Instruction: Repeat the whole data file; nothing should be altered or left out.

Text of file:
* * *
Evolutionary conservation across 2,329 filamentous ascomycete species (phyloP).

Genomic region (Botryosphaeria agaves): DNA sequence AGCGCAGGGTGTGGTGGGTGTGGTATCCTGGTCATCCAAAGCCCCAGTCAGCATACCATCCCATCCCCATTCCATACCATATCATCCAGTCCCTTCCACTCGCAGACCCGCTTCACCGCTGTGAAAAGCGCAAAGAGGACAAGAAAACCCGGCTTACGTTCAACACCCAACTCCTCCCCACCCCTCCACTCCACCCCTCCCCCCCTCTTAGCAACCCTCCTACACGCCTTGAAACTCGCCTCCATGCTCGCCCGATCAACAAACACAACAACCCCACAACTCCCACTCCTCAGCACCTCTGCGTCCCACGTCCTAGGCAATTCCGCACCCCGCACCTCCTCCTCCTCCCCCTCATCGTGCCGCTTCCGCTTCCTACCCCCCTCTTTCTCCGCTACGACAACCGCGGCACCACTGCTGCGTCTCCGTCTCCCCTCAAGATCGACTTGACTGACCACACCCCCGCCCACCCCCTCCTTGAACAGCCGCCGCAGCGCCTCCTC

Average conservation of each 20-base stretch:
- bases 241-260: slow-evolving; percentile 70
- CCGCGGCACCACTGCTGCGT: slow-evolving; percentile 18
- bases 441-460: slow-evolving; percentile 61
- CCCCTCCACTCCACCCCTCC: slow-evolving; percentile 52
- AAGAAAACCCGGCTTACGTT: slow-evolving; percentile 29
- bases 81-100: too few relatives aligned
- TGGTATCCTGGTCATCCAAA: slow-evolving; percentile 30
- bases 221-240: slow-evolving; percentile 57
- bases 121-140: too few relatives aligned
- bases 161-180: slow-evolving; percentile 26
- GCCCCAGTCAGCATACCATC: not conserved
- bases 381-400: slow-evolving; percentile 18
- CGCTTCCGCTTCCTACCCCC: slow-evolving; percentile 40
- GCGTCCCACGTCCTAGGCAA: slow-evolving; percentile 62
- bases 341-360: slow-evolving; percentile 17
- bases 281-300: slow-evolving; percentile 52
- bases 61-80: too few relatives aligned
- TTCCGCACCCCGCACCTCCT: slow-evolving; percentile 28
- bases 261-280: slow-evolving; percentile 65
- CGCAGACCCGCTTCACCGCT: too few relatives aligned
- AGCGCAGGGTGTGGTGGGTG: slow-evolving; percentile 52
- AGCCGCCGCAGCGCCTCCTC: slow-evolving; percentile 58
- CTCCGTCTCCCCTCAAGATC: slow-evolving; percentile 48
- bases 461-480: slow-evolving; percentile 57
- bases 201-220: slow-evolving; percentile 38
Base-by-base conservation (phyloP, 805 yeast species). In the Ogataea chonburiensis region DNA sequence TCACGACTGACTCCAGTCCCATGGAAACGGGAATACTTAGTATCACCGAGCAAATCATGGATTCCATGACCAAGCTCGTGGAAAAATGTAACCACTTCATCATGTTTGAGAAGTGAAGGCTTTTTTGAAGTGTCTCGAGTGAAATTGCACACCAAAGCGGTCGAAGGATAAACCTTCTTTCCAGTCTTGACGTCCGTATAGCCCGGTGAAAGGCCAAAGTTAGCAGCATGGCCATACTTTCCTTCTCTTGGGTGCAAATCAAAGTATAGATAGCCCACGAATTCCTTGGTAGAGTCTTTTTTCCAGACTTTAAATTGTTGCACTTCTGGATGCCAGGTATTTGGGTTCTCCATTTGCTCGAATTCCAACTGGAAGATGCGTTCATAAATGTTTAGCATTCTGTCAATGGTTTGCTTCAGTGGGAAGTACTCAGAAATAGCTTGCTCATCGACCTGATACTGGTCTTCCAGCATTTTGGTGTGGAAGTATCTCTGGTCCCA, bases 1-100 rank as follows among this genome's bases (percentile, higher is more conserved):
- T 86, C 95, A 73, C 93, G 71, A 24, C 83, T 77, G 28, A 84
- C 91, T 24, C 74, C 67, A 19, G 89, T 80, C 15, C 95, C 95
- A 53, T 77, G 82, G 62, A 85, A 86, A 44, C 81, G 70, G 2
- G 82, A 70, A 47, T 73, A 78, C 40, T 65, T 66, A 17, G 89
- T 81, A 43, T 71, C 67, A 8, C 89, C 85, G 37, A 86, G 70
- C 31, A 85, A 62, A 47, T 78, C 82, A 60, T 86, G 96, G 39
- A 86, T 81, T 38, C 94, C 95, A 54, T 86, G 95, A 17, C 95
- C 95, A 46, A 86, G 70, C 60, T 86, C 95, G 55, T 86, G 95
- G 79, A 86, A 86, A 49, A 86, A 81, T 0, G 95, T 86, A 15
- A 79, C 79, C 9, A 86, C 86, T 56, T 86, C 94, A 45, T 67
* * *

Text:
Evolutionary conservation across 2,329 filamentous ascomycete species (phyloP).

Genomic region (Botryosphaeria agaves): DNA sequence AGCGCAGGGTGTGGTGGGTGTGGTATCCTGGTCATCCAAAGCCCCAGTCAGCATACCATCCCATCCCCATTCCATACCATATCATCCAGTCCCTTCCACTCGCAGACCCGCTTCACCGCTGTGAAAAGCGCAAAGAGGACAAGAAAACCCGGCTTACGTTCAACACCCAACTCCTCCCCACCCCTCCACTCCACCCCTCCCCCCCTCTTAGCAACCCTCCTACACGCCTTGAAACTCGCCTCCATGCTCGCCCGATCAACAAACACAACAACCCCACAACTCCCACTCCTCAGCACCTCTGCGTCCCACGTCCTAGGCAATTCCGCACCCCGCACCTCCTCCTCCTCCCCCTCATCGTGCCGCTTCCGCTTCCTACCCCCCTCTTTCTCCGCTACGACAACCGCGGCACCACTGCTGCGTCTCCGTCTCCCCTCAAGATCGACTTGACTGACCACACCCCCGCCCACCCCCTCCTTGAACAGCCGCCGCAGCGCCTCCTC

Average conservation of each 20-base stretch:
- bases 241-260: slow-evolving; percentile 70
- CCGCGGCACCACTGCTGCGT: slow-evolving; percentile 18
- bases 441-460: slow-evolving; percentile 61
- CCCCTCCACTCCACCCCTCC: slow-evolving; percentile 52
- AAGAAAACCCGGCTTACGTT: slow-evolving; percentile 29
- bases 81-100: too few relatives aligned
- TGGTATCCTGGTCATCCAAA: slow-evolving; percentile 30
- bases 221-240: slow-evolving; percentile 57
- bases 121-140: too few relatives aligned
- bases 161-180: slow-evolving; percentile 26
- GCCCCAGTCAGCATACCATC: not conserved
- bases 381-400: slow-evolving; percentile 18
- CGCTTCCGCTTCCTACCCCC: slow-evolving; percentile 40
- GCGTCCCACGTCCTAGGCAA: slow-evolving; percentile 62
- bases 341-360: slow-evolving; percentile 17
- bases 281-300: slow-evolving; percentile 52
- bases 61-80: too few relatives aligned
- TTCCGCACCCCGCACCTCCT: slow-evolving; percentile 28
- bases 261-280: slow-evolving; percentile 65
- CGCAGACCCGCTTCACCGCT: too few relatives aligned
- AGCGCAGGGTGTGGTGGGTG: slow-evolving; percentile 52
- AGCCGCCGCAGCGCCTCCTC: slow-evolving; percentile 58
- CTCCGTCTCCCCTCAAGATC: slow-evolving; percentile 48
- bases 461-480: slow-evolving; percentile 57
- bases 201-220: slow-evolving; percentile 38
Base-by-base conservation (phyloP, 805 yeast species). In the Ogataea chonburiensis region DNA sequence TCACGACTGACTCCAGTCCCATGGAAACGGGAATACTTAGTATCACCGAGCAAATCATGGATTCCATGACCAAGCTCGTGGAAAAATGTAACCACTTCATCATGTTTGAGAAGTGAAGGCTTTTTTGAAGTGTCTCGAGTGAAATTGCACACCAAAGCGGTCGAAGGATAAACCTTCTTTCCAGTCTTGACGTCCGTATAGCCCGGTGAAAGGCCAAAGTTAGCAGCATGGCCATACTTTCCTTCTCTTGGGTGCAAATCAAAGTATAGATAGCCCACGAATTCCTTGGTAGAGTCTTTTTTCCAGACTTTAAATTGTTGCACTTCTGGATGCCAGGTATTTGGGTTCTCCATTTGCTCGAATTCCAACTGGAAGATGCGTTCATAAATGTTTAGCATTCTGTCAATGGTTTGCTTCAGTGGGAAGTACTCAGAAATAGCTTGCTCATCGACCTGATACTGGTCTTCCAGCATTTTGGTGTGGAAGTATCTCTGGTCCCA, bases 1-100 rank as follows among this genome's bases (percentile, higher is more conserved):
- T 86, C 95, A 73, C 93, G 71, A 24, C 83, T 77, G 28, A 84
- C 91, T 24, C 74, C 67, A 19, G 89, T 80, C 15, C 95, C 95
- A 53, T 77, G 82, G 62, A 85, A 86, A 44, C 81, G 70, G 2
- G 82, A 70, A 47, T 73, A 78, C 40, T 65, T 66, A 17, G 89
- T 81, A 43, T 71, C 67, A 8, C 89, C 85, G 37, A 86, G 70
- C 31, A 85, A 62, A 47, T 78, C 82, A 60, T 86, G 96, G 39
- A 86, T 81, T 38, C 94, C 95, A 54, T 86, G 95, A 17, C 95
- C 95, A 46, A 86, G 70, C 60, T 86, C 95, G 55, T 86, G 95
- G 79, A 86, A 86, A 49, A 86, A 81, T 0, G 95, T 86, A 15
- A 79, C 79, C 9, A 86, C 86, T 56, T 86, C 94, A 45, T 67